(Eminent political psychologist and social theorist) Ashish Nandy’s Intimate enemy: Loss and Recovery of Self under Colonialism is listed in the bibliography to The Doctor and the Saint. In a recent interview with a Malayalam weekly, he has disagreed with your opinion on Gandhi. Here’s what he said: “Arundhati is my friend. She’s a good writer. But I don’t take her comments seriously. She once described the Naxalites as Gandhians with Guns. Let’s see if she’ll change her opinion on Gandhi or not. Gandhi tried to make the caste system something based on work and duty. He had a realistic attitude towards practices like untouchability. Gandhi has attracted a lot of criticism. But it is absurd to say that his actions were part of a conspiracy.”

I hope you are quoting him correctly, I find it hard to believe he said all this, even though some of the things he said about Dalits at the Jaipur Literary Festival were hard to believe too. Ashish Nandy is a senior professor and a public intellectual of some standing, so let me not quibble about his patronizing tone, or the fact that he does not seem to have read what I’ve written, but feels free to comment on it anyway. (He bestowed a similar favor on Nayantara Sehgal at her the recent launch of her new book.) Assuming he did say all this, let’s just look at some facts.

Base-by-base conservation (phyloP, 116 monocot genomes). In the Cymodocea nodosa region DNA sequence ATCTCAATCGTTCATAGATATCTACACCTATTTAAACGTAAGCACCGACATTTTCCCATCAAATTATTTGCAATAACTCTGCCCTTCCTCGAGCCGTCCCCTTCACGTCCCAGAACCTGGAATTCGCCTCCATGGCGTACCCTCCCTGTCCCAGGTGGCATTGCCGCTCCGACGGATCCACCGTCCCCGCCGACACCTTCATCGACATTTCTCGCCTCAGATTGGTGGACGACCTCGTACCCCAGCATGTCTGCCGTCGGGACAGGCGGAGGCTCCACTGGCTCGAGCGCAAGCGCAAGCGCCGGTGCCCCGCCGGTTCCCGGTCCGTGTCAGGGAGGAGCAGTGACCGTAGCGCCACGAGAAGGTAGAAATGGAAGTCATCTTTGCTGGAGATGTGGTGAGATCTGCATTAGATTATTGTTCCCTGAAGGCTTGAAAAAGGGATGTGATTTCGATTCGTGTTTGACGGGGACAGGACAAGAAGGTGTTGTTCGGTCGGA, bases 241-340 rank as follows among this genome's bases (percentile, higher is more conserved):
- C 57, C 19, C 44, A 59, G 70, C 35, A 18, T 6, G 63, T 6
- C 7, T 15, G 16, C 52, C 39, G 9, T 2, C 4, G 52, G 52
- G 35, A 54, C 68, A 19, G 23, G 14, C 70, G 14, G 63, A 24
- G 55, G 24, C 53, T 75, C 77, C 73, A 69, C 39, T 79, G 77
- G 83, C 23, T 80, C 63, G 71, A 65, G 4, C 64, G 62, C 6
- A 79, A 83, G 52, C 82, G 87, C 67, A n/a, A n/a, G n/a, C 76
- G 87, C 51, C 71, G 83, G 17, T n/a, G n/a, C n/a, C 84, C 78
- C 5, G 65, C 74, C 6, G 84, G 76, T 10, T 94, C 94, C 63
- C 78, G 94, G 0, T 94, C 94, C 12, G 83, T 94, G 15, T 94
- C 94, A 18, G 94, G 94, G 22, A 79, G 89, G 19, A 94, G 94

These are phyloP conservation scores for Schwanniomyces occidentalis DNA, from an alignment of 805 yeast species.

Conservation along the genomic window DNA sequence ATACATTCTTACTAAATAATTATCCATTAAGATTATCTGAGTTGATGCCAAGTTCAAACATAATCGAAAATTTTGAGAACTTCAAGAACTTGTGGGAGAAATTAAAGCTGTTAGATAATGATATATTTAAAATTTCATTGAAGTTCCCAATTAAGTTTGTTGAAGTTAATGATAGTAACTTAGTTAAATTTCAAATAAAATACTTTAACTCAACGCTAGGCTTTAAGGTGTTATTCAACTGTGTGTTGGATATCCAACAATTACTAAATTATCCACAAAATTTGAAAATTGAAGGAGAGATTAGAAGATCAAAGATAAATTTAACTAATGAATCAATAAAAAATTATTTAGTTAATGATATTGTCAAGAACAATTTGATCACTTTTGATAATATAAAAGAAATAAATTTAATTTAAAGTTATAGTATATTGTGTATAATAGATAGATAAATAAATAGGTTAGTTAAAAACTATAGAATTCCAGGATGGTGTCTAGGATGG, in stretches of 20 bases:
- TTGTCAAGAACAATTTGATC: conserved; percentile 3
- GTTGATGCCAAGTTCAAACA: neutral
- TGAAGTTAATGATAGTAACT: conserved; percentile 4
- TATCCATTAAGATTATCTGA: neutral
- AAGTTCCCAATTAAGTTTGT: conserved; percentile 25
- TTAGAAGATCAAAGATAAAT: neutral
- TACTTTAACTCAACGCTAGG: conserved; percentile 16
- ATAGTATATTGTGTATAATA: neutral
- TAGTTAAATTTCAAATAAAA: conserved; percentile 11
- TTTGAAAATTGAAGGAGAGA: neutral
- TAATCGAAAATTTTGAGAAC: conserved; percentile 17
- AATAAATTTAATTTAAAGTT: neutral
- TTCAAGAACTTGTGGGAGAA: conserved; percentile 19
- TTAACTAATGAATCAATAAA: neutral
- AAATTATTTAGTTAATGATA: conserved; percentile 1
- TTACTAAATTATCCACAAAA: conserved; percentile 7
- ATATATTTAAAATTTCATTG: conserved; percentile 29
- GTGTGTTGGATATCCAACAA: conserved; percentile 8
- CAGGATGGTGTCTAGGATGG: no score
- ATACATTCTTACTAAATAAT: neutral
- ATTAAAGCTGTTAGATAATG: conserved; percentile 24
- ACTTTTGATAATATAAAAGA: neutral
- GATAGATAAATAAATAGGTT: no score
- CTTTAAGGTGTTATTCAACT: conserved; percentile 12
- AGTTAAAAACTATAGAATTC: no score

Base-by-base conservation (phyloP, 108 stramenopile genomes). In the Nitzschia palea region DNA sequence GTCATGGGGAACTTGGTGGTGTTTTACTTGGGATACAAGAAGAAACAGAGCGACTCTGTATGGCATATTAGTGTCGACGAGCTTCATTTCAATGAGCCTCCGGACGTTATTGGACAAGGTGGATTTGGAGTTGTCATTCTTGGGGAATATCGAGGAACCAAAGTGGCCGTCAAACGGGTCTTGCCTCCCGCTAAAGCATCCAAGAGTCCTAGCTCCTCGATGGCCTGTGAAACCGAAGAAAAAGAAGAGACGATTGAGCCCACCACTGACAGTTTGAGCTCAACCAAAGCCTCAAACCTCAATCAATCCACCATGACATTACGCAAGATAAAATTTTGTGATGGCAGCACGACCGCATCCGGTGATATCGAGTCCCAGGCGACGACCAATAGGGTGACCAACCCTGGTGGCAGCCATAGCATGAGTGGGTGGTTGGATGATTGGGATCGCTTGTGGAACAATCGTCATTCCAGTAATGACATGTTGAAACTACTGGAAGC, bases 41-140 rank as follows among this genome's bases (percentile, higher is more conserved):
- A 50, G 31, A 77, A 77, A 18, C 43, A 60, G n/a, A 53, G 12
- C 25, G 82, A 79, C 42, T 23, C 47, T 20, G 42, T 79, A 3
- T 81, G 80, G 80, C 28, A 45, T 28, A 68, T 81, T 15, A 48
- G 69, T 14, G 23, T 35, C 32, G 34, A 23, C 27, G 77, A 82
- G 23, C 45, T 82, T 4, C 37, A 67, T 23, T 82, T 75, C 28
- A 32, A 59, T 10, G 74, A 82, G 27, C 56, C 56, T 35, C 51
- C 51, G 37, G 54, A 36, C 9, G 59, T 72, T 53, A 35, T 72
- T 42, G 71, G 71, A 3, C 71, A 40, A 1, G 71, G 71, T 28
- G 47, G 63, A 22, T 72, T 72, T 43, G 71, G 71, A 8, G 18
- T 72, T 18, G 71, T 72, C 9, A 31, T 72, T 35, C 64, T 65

First: I have never called Naxalites “Gandhians with Guns.” I’m not that stupid. That was an Outlook magazine copy editor’s photo caption. I would expect the erudite professor to do me the favor of checking my text carefully, in this case my essay Walking with the Comrades before making such a loose comment.

Second: Gandhi did not “try to make the caste system based on work and duty” — the caste system, which preceded Gandhi by a few thousand years, was a system based on work and duty. It assigned people hereditary occupations and fitted them into a hierarchical system of duties and entitlements. This is what the whole struggle against caste is all about!

Third: I’m not sure what a “realistic attitude towards practices like untouchability” means. Seriously — what does it mean?

Fourth: I have never said Gandhi’s actions were part of a conspiracy.

Fifth: No, I will not be changing my opinion about Gandhi.

By the way, why do people say “She’s a great writer” and then go on to attribute the most stupid comments that I have never made to me? Is it a man thing, I wonder? First of all, in this case it doesn’t really matter whether I’m a great writer or a great fool. Why not deal with the content of what I have written? Or if that is too much of an effort, why not just deal with the things Gandhi said? Refute them, deny them, argue with them. Say I invented them. Say The Collected Works of Mahatma Gandhi is a forgery. How about that as a line of defense?

M.G.S. Narayanan, the famous historian, wrote an article criticizing your views: “Arundhati’s stature as a good novelist doesn’t make her fit for commenting on history or politics… She might have thought the best way to please Dr. B.R. Ambedkar, Ayyankali and the Marxists is to insult the Father of our Nation.”